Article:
Sen. Kyrsten Sinema (D-AZ) announced Thursday that she will "move forward" with the Democrats' taxation and social spending bill. Sinema was previously holding out on the deal Democrats refer to as the Inflation Reduction Act that Senate Majority Leader Chuck Schumer (D-NY) struck with Sen. Joe Manchin (D-WV).
Economic experts and Biden Administration officials previously noted that the $739 billion Democratic spending plan will do next to nothing to combat inflated prices over the next decade.
According to Fox News, Sinema said on Thursday evening, "We have agreed to remove the carried interest tax provision, protect advanced manufacturing, and boost our clean energy economy in the Senate's budget reconciliation legislation. Subject to the Parliamentarian's review, I'll move forward."
Sinema was the key to the Democrats passing the legislation that instead of addressing inflation, funds progressive climate change wish list items, health care, and also raises taxes.
Schumer said he expected all 50 Democrats in the Senate to vote for the measure. "I am pleased to report that we have reached an agreement on the Inflation Reduction Act that I believe will receive the support of the entire Senate Democratic conference. The final version of the Reconciliation bill, to be introduced on Saturday, will reflect this work and put us one step closer to enacting this historic legislation into law."
Since the vote will likely be tied 50-50 with Senate Republicans, Vice President Kamala Harris would be able to break the tie.
Schumer said that the Senate will reconvene on Saturday afternoon and vote to begin debate on the bill, assuming all 50 Senate Democrats support the bill and remain healthy and able to vote.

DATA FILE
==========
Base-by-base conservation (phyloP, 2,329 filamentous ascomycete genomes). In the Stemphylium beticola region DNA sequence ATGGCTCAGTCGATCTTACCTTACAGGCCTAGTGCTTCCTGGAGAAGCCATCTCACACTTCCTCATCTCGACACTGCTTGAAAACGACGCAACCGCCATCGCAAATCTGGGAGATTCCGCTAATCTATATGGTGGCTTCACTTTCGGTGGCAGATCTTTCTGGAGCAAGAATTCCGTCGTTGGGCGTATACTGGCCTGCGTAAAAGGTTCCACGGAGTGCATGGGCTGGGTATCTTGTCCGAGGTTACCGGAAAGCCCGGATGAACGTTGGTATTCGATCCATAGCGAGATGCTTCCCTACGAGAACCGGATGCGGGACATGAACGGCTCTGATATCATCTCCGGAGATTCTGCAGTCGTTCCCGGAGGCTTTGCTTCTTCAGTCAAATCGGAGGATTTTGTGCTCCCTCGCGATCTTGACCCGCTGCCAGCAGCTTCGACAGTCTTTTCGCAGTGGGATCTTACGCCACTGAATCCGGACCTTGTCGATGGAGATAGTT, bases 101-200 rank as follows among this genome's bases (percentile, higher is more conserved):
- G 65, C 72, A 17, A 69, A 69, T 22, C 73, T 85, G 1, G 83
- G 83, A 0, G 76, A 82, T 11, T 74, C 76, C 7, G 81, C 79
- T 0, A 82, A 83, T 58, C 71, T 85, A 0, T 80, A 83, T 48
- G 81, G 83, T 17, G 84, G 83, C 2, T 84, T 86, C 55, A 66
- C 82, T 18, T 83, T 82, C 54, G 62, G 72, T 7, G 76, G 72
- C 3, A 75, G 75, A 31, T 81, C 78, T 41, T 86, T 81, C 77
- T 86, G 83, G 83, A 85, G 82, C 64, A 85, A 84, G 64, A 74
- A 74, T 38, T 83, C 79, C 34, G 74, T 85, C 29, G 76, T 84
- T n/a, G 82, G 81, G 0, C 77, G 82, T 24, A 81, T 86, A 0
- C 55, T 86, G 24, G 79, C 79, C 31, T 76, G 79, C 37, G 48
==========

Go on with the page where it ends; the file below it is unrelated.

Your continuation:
Democrats plan to pass the legislation using budget reconciliation, which allows them to circumvent the Senate's 60-vote filibuster threshold in order to pass legislation on party lines.
Democrats are also awaiting the results of a review by Elizabeth MacDonough the Senate Parliamentarian, who is reviewing the legislation to make sure that it conforms to the Byrd Rule which states that reconciliation bill provisions must deal with taxes and spending and cannot be used for policy.
Republicans have called out the tax increases in the bill which the Joint Committee on Taxation said will affect Americans in nearly all tax brackets. Additionally, the increases will hit manufacturing businesses.
Sen. Rob Portman (R-OH) said, "Folks who work in these companies, and remember half this is going to fall on manufacturers, they're gonna see their wages and benefits be reduced because of this taxation at a time when they're having a really hard time keeping up with current inflation."
After Democrats vote to begin debate on the legislation, senators are allowed to propose unlimited amendments to the bill. That usually results in many amendment votes through which GOP senators can offer "poison pill" amendments that would be against Democratic agenda items that they would be forced to "swallow" in order to pass the bill.
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